Is Obama Wise?

Illustration by Steve Burnett

Apologies for the extended absence. I’ve been on the road talking about “Wisdom” and it’s been gratifying to see such large and enthusiastic crowds. We had more than 200 people in Seattle, 150 at Powell’s Bookstore (yeah, Portland!), nearly 100 at Stanford, and 200 people attended a sold-out conversation I had with neuroscientist Andre Fenton at the Rubin Museum of Art on March 24. Thanks to everyone who came out. And for those interested, Rick Kleffel of NPR affiliate KUSP in California has posted a pod-cast of our lovely one-hour conversation about wisdom.

Now, on to Obama.

In his life of Pericles, Plutarch tells the amusing anecdote about how the great Greek leader was verbally assaulted in the marketplace one day by a relentless citizen-critic. Rather than having the man sent off, Pericles endured his insults for the remainder of the day, allowed the man to follow him home, and eventually arranged for one of his servants to accompany the heckler to his own residence after dark by torchlight.

That story of cordiality in the face of insult came to mind when I read an interesting piece in the Washington Post this morning, describing how Barack Obama reads ten letters from the public every day, and how he insists that the people who screen his mail include letters from critics and detractors in the mix. About half the letters, Obama is quoted as saying, “call me an idiot.”

Obama’s leadership style in general, and especially since passage of health care reform, has led me to ponder this question: Is Barack Obama wise? As it turns out, a number of news stories in the past week or so have repeatedly hinted at qualities that echo the eight “neural pillars of wisdom” described in my book Wisdom.

In his New York Times column after health care legislation passed, for example, David Brooks stressed the role that Obama’s “sheer resilience” played in keeping the legislation alive. As readers of Wisdom know, emotion regulation—the ability to stay even-keeled in the face of negative events or adversity—is a hallmark of emotional resilience, which in turn is crucial to decision-making. It is essential for keeping focused on long-term goals, is clearly related to patience, and just as clearly derives, at least in part, from cognitive strategies originating in the prefrontal cortex.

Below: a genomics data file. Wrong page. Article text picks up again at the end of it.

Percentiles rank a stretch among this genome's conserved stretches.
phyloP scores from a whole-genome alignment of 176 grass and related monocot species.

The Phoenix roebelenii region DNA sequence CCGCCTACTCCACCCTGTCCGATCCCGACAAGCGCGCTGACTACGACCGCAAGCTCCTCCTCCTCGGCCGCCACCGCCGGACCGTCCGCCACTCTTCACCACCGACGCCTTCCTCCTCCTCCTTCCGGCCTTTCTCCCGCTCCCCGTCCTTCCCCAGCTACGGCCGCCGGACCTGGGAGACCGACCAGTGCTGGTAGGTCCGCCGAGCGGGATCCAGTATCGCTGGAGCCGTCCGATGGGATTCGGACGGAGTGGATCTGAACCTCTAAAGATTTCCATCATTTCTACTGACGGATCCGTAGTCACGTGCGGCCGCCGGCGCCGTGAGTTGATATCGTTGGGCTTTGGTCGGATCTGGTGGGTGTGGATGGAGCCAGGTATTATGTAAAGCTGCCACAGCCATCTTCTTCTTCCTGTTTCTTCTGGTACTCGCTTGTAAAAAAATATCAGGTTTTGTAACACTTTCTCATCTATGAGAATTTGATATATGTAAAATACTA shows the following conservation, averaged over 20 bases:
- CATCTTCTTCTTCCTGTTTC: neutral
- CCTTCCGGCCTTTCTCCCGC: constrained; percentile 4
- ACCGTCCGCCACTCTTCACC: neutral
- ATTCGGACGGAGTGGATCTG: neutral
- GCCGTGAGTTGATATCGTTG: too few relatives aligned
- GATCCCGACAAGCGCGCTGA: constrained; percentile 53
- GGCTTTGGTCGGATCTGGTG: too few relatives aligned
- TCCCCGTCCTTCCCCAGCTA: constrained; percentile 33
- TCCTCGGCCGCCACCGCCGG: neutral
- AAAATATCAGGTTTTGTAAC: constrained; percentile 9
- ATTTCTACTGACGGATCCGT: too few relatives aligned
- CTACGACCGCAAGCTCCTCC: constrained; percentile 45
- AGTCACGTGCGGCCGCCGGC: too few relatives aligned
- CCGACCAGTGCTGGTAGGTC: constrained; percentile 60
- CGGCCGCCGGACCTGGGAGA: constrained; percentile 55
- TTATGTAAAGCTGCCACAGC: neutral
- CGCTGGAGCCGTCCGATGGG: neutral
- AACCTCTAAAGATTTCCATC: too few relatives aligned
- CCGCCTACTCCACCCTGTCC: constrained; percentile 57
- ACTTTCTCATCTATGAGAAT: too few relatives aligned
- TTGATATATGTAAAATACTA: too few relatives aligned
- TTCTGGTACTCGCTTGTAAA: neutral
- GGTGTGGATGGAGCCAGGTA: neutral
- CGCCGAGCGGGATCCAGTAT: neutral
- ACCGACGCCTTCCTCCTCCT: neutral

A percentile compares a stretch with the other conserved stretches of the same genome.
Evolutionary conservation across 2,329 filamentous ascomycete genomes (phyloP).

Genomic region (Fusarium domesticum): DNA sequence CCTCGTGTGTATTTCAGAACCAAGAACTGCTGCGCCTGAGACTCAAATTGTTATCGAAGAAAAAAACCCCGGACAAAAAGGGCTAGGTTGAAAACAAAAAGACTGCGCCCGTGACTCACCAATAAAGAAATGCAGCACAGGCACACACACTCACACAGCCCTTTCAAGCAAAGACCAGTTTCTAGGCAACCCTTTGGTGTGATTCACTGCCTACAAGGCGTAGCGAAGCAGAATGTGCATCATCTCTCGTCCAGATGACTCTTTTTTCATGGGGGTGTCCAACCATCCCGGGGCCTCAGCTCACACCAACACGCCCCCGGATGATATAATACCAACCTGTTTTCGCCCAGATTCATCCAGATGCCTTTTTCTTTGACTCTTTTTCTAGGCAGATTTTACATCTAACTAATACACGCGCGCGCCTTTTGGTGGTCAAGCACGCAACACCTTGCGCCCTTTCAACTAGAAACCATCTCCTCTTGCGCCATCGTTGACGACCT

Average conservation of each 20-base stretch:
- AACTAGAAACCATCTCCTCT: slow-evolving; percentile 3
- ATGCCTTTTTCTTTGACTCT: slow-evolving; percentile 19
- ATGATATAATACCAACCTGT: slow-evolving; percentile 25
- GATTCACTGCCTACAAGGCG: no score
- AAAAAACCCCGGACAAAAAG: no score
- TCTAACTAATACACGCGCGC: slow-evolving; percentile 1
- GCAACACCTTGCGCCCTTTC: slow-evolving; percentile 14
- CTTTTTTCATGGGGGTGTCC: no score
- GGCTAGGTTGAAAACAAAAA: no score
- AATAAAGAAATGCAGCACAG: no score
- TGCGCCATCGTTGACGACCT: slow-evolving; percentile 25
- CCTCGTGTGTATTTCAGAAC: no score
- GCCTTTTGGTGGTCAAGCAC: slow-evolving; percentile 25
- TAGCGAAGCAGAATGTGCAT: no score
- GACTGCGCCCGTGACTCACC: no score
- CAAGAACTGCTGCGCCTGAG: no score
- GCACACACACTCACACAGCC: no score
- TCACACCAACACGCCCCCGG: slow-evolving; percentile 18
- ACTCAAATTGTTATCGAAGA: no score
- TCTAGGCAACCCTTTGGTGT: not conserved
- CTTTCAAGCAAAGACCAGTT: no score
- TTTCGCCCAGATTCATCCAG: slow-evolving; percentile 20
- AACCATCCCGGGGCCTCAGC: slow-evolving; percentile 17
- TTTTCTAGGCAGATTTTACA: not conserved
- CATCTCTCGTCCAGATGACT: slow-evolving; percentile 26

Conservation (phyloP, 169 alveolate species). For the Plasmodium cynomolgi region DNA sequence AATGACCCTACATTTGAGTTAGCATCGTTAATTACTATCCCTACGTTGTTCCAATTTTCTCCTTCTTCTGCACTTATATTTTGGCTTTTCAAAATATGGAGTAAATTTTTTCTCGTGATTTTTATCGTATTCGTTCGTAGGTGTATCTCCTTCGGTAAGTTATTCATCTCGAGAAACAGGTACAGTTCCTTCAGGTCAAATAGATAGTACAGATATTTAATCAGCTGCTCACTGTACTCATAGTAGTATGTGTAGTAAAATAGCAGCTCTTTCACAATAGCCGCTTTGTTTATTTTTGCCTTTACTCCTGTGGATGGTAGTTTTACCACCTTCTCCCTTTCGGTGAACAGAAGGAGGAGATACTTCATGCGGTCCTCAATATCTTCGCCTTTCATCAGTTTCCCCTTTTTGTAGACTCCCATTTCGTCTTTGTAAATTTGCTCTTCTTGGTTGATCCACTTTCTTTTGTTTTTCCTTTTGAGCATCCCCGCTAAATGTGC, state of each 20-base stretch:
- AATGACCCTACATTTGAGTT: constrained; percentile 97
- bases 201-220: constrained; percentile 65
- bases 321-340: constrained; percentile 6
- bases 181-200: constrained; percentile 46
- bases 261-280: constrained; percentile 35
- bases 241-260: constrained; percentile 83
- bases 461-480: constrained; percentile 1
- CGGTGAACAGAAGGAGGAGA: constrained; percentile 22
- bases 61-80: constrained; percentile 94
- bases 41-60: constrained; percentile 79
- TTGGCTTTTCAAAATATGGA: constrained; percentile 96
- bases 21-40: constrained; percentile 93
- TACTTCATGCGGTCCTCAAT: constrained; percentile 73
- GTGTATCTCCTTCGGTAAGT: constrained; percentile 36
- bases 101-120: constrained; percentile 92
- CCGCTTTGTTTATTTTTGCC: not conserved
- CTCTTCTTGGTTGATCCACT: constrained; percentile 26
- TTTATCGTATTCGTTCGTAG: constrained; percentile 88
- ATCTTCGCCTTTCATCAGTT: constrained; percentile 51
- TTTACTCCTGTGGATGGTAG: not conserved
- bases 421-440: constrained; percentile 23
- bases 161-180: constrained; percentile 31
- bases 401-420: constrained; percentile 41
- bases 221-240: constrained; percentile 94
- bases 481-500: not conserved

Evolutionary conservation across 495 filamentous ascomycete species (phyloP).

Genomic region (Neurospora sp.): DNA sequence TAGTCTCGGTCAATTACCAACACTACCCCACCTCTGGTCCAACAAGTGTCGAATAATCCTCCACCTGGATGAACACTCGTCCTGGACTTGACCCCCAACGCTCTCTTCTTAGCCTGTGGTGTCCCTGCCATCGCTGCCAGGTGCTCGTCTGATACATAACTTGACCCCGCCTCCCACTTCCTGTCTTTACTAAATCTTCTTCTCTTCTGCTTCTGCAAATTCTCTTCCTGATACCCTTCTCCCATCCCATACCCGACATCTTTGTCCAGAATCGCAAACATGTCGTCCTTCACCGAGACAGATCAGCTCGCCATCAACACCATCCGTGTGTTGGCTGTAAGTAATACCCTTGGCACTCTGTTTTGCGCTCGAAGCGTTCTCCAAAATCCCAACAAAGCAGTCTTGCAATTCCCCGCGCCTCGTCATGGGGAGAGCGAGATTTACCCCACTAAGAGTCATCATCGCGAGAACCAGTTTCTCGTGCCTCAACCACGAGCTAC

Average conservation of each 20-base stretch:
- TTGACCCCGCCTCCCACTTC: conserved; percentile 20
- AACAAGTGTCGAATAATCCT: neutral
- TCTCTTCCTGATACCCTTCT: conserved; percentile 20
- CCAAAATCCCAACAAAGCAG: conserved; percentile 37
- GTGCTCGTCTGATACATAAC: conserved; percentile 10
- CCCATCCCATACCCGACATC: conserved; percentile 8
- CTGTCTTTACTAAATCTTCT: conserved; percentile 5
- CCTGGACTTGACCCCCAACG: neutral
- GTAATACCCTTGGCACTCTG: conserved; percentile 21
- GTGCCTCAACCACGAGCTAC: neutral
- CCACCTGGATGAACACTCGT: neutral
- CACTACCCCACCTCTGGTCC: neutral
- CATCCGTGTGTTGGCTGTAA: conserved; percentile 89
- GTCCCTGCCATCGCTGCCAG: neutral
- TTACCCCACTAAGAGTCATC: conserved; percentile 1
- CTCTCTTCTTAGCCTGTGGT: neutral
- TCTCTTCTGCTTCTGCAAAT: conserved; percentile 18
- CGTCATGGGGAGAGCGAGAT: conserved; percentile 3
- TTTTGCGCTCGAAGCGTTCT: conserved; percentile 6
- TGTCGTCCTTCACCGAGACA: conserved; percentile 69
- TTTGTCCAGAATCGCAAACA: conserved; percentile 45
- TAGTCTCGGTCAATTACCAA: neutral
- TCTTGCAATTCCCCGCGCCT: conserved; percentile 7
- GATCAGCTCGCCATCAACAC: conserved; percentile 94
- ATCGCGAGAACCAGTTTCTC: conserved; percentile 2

Psychological qualities long associated with wisdom (including resilience) emerge even more strongly in a fascinating story by Ceci Connolly in the Washington Post last week that gave a behind-the-scenes account of how the White House pulled off the health reform coup after it looked all but dead in January.

In the piece, Obama exemplifies several wisdom traits identified by psychologists like Paul Baltes, Vivian Clayton, and Monica Ardelt: dealing with uncertainty (especially after the Scott Brown election in Massachusetts); re-framing the problem in search of an alternative solution (a White House official lauded Obama for “changing the narrative”); humility in the form of patiently listening to critics (Obama convened the bi-partisan health care summit against the advice of staff); and emotion regulation (despite monolithic Republican opposition, Obama by all accounts remained cordial, if feisty, in his conversations with opponents).

And if wisdom, as Clayton suggested three decades ago, involves an ability to reconcile deep cognitive contradictions, consider this take on Obama from Connolly’s story: “In so many ways since taking office, he had seemed to be searching for the right balance between two versions of himself: Obama the idealistic community organizer, and Obama the pragmatic president who could abandon core principles in the drive to pass a bill.”

Pundits have taken to lampooning Obama’s “cool and deliberate” style of decision-making (see Dana Milbank in the Post). But you could argue that George W. Bush’s “Blink”-style, seat-of-the-pants gut decision-making strayed far from wisdom, not least because his cherry-picking approach to knowledge acquisition almost doomed him from the start to bad decisions.

No one, including Obama, is immune to bad decision-making, but his philosophy of information-gathering, including those ten letters he reads every day, suggests he’s open to contradiction, criticism, and the kind of knowledge that, while sometimes unflattering, may still be crucially informative. If good decisions require the humility (yes, humility) of relentless (even courageous) knowledge gathering, then Obama has proven—at least on the basis of recent events—to be wise.